There has always been the issue about motorsports being harmful to the environment with its noise and air pollution.
However, that does not mean that the world of motorsports cannot be a sustainable or an environmentally-friendly one.
This year, title sponsor of the annual Formula 1 Singapore Grand Prix night race SingTel has introduced a new first to the local motorsports community.
Featuring the first electric karts in Singapore, SingTel will be holding three roadshows with race-inspired carnival activities and the first electric go-kart time trial in the lead-up to the big race in September.
“Every year we try to introduce new and exciting race-inspired experiences to delight and amaze Singaporeans as part of our Formula 1 activities. This time we have chosen to bring in electric karts. Compared to the regular petrol-powered karts, electric karts are less noisy, pollution-free, smoke-free and very ideal for urban environments,” said Mr Yuen Kuan Moon, chief executive officer of SingTel’s consumer division.
Brought in from the United Kingdom specially for promotional purposes, these electric karts are able to reach up to speeds of 140 kilometres per hour.
However for safety reasons, the ones used for SingTel’s roadshows and activities have been detuned to a maximum of just 16 kilometres per hour at an engine output of about 1.1kW, in respect of the BCA regulations for public rides and amusement.
“Electric karts give people a different experience in karting, especially for those who have been driving the petrol karts. They are not slow definitely, having a lot more torque than the petrol ones. Also, they are silent, hence causing less disturbance to people and suitable for residential areas.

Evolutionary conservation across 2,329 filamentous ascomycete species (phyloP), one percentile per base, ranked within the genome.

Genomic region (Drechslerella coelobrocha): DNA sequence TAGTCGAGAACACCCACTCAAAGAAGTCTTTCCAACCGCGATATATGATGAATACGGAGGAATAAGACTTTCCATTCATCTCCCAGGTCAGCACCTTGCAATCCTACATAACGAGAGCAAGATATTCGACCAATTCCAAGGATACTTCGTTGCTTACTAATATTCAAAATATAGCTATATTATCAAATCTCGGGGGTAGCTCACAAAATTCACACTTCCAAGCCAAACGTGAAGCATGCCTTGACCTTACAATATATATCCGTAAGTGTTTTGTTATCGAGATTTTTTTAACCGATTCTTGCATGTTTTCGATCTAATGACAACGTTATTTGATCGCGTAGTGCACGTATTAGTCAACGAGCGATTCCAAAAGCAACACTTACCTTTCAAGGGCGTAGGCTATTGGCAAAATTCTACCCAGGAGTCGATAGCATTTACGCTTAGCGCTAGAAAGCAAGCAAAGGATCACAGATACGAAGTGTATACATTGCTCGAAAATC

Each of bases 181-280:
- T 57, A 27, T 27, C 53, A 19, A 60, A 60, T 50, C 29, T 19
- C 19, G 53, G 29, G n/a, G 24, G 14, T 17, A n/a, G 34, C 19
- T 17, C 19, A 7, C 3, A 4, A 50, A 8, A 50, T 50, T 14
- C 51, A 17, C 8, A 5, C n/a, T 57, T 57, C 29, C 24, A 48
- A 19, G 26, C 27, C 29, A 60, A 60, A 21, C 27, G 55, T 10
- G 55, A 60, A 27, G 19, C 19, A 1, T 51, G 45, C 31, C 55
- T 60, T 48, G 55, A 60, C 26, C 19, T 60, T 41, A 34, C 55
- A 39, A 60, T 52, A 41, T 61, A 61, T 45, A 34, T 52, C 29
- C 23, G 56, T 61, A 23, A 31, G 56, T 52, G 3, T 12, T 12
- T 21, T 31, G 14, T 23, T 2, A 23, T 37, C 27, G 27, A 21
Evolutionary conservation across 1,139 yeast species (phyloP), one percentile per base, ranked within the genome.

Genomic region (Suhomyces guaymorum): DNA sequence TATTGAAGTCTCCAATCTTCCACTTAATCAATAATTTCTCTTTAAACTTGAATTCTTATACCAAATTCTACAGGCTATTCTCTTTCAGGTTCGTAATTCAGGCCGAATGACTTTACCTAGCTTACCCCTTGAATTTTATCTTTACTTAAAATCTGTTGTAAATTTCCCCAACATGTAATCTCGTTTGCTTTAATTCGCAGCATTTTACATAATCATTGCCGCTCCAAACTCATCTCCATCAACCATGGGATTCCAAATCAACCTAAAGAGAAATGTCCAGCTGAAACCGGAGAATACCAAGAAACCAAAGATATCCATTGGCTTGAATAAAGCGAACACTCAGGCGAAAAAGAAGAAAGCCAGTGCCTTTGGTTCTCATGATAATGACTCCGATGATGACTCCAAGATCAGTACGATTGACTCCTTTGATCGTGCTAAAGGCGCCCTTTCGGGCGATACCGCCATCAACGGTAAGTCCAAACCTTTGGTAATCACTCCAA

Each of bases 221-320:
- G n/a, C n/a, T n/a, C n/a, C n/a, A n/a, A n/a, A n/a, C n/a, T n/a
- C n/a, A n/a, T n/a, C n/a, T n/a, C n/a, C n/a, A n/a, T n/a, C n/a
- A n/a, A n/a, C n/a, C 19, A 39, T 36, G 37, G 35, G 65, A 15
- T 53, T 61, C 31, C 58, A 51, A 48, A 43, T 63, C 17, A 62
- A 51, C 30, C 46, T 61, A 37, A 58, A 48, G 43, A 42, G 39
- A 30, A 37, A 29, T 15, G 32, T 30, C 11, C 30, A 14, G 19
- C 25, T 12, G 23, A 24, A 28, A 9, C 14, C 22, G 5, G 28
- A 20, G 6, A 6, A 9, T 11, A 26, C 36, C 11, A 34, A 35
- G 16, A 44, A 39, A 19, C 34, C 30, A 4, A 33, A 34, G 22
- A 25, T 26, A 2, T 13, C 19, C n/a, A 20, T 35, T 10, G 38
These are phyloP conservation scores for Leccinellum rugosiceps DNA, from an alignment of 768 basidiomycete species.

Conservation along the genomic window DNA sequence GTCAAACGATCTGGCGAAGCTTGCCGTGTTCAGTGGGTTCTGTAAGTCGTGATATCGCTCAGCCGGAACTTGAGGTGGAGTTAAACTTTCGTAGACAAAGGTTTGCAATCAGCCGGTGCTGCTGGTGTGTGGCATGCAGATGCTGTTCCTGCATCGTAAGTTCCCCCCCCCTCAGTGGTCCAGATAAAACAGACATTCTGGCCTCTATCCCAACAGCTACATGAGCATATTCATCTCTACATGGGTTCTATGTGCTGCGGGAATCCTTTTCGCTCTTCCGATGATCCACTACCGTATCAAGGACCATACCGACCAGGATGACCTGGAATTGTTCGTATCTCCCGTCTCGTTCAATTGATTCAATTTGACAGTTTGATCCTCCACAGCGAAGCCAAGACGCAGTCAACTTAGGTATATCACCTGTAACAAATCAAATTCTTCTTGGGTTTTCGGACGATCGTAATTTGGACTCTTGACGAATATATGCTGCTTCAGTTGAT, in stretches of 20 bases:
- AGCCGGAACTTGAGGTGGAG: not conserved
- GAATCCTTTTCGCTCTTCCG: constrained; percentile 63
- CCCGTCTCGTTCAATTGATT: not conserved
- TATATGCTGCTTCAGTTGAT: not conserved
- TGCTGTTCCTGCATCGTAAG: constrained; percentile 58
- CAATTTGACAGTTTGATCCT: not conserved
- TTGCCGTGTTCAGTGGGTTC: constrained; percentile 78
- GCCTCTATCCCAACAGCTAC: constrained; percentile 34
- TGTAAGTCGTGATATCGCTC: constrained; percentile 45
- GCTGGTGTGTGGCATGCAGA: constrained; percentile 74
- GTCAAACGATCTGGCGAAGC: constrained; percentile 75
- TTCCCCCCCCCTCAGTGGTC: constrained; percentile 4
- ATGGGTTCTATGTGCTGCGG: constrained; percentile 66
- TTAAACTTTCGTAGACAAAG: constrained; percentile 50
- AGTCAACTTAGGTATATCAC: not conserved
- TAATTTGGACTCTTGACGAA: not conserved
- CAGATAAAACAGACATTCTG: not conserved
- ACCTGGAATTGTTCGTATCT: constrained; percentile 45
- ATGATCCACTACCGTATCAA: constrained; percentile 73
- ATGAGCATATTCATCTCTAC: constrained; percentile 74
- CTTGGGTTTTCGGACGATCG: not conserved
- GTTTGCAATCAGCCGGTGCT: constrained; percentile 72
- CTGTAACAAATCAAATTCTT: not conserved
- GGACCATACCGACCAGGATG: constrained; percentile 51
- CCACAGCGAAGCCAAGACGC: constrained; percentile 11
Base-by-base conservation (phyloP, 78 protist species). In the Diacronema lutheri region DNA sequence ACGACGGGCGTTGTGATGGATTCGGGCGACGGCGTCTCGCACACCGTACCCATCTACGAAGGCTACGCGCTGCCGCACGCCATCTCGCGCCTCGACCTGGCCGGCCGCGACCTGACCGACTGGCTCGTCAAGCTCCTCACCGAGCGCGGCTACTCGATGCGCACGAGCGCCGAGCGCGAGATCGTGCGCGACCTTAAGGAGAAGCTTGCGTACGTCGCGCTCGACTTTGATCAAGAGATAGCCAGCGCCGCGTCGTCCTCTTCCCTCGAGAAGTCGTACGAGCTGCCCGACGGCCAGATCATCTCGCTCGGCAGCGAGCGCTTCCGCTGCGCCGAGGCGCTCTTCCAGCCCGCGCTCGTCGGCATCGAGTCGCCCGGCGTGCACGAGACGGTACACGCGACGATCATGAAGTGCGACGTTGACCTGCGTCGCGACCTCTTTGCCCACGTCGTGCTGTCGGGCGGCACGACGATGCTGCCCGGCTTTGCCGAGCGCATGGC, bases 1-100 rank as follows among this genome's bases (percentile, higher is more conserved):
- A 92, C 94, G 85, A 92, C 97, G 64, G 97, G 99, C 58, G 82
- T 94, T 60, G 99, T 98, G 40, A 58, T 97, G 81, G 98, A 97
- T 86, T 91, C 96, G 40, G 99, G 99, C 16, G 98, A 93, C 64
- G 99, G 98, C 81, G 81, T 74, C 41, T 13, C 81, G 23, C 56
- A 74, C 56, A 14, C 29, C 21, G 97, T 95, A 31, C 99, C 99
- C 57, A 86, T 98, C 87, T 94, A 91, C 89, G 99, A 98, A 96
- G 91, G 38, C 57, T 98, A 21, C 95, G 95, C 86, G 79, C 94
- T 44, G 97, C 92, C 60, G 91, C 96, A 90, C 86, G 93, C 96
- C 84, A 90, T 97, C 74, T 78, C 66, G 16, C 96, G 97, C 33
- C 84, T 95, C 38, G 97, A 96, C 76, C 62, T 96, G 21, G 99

“Moving forward, I think it will take a bit of time before electric karting will pick up on a greater audience level. Electric karting will still have to co-exist with the petrol karts and it will be very good for an indoor karting track. If there is enough interest in electric karts, we can even create a separate class to race them in the Singapore Karting Championship,” said Tan Teng Lip, president of the Singapore Motor Sport Association.
Indeed, electric karts do aid in bringing motorsports closer to the people as the absence of toxic fumes and excessive noise allow it to enter the grounds of shopping malls, residential areas and other urban or indoor settings otherwise not conducive for petrol karts.
Electric karts also mean not having to worry about unpredictable weather conditions.
Some people might not be used to not having the revving sounds of the engine, but the electric kart experience might actually attract new motorsport converts.
Consultant Emily Poon said, “I’ve tried both petrol and electric karts and I prefer the electric kart experience actually. It is quieter, smoother and less intimidating.”
As part of SingTel’s “F1 for Everyone” initiative this year, 30 children from the Association for Persons with Special Needs (ASPN) Tanglin School (a beneficiary of SingTel’s Touching Lives Fund) were given the opportunity to be among the first to try electric karting last Friday.
SingTel is hosting an electric go-kart time trial where the top three fastest drivers from each of the three roadshows will race at the grand finals at the last roadshow.
The first roadshow was held at Bishan Open Green over the weekend, while the next one will be at Jurong Central Park on 21 and 22 July, before the third one at East Coast Park on 1 and 2 September.
The ultimate winner will win a pair of passes to an exclusive autograph session to meet Formula 1 drivers in person and all nine finalists will win a pair of grandstand tickets to the Singapore Grand Prix.
For more photos of the first electric karts in Singapore in action, view here.